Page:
Two years ago, London kid Jessie Ware broke through with Devotion, an assured, wise-beyond-its-years debut full of nuanced heartbreak ballads — grown-person pop music, if you will. In October, she returned with Tough Love. Produced by BenZel — the low-key duo of Two Inch Punch and the prolific hit machine Benny Blanco — it’s an equally gorgeous collection that, thrillingly, pushes Ware’s vocals to the forefront. Here’s an exercise: Listen to “Say You Love Me,” and just try, by the end, to not be clenching one fist to your heart and the other to the skies.
Last week, Grantland sat down with Ware in the lobby of Manhattan’s Bowery Hotel. She showed up early, drank decaf, had a little Star of David chain hanging over a blue knit sweater, and was so unfailingly polite that at one point she actually apologized for possibly speaking too softly. God bless the Brits.
What have you been up to in New York?
This time around it’s been quite, like, leisurely. I did a MoMA gig, which was so cool. It was a gala dinner for Alfonso Cuarón, the director of Gravity, Y Tu Mamá También. [Guillermo] del Toro was there, and all these incredible Mexican characters and directors. I asked Dev Hynes to play with me because I know he adores MoMA, and I thought it’d be really special to do that. It was really, really lovely.
How do you two know each other?
I know Dev from London. I knew him when he was Lightspeed Champion. And when I just got signed, my A&R was like, “I know Dev, why don’t you try and write with him?” And we wrote together, nothing came out of it … well, a really great song came out of it, but it never got put on the record. I just love him.
How did you get signed?
I’d guested on SBTRKT’s “Nervous,” and that’s what got me signed. I was on tour with my mate Jack Peñate, and our friend was the guitarist in the band. He had all these white labels [from] American independent record labels. And [of SBTRKT], he was like, “He’s really good, he used to be a neo-jazz person, and he’s kind of reinvented himself and he does all this amazing electronic music.” And so we met up in South London and worked on a track together and it became a release.
You figured out fairly early on that the way you work best is with other people?
I didn’t figure it out — I have to do it. I love it. It’s the only way that I work. I need other people in the room. I need to know whether my idea is good or if it’s crap.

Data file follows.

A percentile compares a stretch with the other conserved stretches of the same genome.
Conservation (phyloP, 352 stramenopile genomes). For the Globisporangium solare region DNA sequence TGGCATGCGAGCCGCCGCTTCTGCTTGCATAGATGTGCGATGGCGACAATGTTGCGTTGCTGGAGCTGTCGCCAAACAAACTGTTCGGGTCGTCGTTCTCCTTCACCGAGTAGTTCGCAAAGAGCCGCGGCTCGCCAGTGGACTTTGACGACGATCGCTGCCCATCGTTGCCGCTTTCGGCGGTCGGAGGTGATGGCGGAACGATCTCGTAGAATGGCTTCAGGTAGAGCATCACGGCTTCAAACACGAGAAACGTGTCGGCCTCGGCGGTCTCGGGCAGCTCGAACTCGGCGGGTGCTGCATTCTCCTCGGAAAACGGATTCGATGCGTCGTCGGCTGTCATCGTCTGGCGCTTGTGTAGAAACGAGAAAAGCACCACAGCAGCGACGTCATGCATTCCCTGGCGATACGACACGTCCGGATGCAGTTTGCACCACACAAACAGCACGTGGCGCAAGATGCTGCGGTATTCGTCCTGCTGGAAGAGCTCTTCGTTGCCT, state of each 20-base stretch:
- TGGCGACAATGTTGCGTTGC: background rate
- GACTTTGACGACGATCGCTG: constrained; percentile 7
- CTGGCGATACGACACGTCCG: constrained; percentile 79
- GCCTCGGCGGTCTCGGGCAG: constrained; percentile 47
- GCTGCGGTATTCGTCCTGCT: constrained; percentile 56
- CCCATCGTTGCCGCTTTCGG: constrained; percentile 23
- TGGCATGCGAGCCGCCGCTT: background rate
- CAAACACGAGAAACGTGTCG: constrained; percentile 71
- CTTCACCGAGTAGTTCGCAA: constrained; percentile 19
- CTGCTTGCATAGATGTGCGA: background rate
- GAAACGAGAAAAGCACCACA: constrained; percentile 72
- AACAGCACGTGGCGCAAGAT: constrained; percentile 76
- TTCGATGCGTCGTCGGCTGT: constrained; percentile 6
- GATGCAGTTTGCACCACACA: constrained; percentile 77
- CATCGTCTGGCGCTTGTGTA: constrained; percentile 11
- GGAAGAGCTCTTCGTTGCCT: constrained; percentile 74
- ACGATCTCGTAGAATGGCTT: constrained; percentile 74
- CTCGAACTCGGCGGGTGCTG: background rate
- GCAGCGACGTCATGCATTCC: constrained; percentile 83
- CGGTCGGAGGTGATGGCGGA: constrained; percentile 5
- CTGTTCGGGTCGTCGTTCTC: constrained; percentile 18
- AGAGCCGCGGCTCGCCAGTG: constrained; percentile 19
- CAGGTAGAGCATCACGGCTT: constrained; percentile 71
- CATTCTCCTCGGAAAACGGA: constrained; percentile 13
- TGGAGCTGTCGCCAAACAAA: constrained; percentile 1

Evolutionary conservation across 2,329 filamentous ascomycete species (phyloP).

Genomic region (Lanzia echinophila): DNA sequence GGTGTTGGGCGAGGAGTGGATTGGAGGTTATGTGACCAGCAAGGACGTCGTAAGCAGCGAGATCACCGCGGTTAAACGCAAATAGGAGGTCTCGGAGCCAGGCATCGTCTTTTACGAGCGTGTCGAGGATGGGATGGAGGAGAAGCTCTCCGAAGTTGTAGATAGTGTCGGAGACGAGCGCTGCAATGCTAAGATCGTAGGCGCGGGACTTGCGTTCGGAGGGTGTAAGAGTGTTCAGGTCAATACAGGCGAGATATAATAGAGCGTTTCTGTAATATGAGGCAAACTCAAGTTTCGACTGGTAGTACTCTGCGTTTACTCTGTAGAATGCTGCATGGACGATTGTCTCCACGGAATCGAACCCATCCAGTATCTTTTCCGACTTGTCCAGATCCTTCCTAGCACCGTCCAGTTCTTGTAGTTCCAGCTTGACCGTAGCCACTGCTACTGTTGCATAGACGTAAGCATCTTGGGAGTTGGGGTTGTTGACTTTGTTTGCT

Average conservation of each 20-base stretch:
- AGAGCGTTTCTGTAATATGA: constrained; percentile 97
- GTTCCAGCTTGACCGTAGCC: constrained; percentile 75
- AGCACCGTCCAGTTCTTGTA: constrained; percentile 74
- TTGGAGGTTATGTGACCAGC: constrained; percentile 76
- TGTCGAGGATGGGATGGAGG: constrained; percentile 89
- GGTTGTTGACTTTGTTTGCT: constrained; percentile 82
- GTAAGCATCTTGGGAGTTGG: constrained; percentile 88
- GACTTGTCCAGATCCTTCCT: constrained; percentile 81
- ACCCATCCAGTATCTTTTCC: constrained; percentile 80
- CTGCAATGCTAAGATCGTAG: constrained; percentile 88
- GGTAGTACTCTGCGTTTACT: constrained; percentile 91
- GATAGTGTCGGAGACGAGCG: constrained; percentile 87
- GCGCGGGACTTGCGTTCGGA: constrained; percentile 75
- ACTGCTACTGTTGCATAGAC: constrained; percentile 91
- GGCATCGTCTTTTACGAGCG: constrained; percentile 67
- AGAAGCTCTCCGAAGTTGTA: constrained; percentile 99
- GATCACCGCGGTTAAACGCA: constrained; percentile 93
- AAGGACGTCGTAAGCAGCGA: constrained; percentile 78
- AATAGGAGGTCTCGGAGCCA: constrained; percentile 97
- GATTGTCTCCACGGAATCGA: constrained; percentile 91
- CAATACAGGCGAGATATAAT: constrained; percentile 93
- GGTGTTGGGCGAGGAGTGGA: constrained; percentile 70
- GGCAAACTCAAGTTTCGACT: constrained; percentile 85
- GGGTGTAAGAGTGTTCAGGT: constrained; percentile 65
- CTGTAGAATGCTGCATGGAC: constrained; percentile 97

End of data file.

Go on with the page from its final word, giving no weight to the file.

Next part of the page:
With all these creative people around, do egos ever get in the way?
I think it so depends on who you’re working with, and I’d like to think that I work with people that are pretty much my mates before I go into the studio with them. And if they’re not my mates before, then hopefully they’re gonna be my mates after. Otherwise, it’s not worth it. This is too much of a special situation to be in. It should be romantic.
What’s your preferred schedule in the studio?
I like nine to five. I already interfere with my husband’s life, I dictate what we do quite a lot through my schedule. So the idea [is] that I could go in the morning, get up, write a song, and hopefully go home and have some dinner with my husband — be like, “What did you do today?” “Well, I did a song …” I stay late if I need to, of course.
Everyone works differently. Benny Blanco, he works in really amazing short bursts. I’d be like this militant [person] — “we should be really in the studio because it’s twelve o’clock?!!” He’d be like, “Chiiiiilll, let’s go to the shop.” I was getting frustrated, and then I realize this is the way he worked, and it made him work much more brilliantly.
How’d you two end up working together?
We were friends. I met him through Two Inch Punch, who is the other half of BenZel. They started doing their thing and Two Inch Punch was like, “You need to come over here, we’re making some really crazy music.” So on a whim I booked myself over here.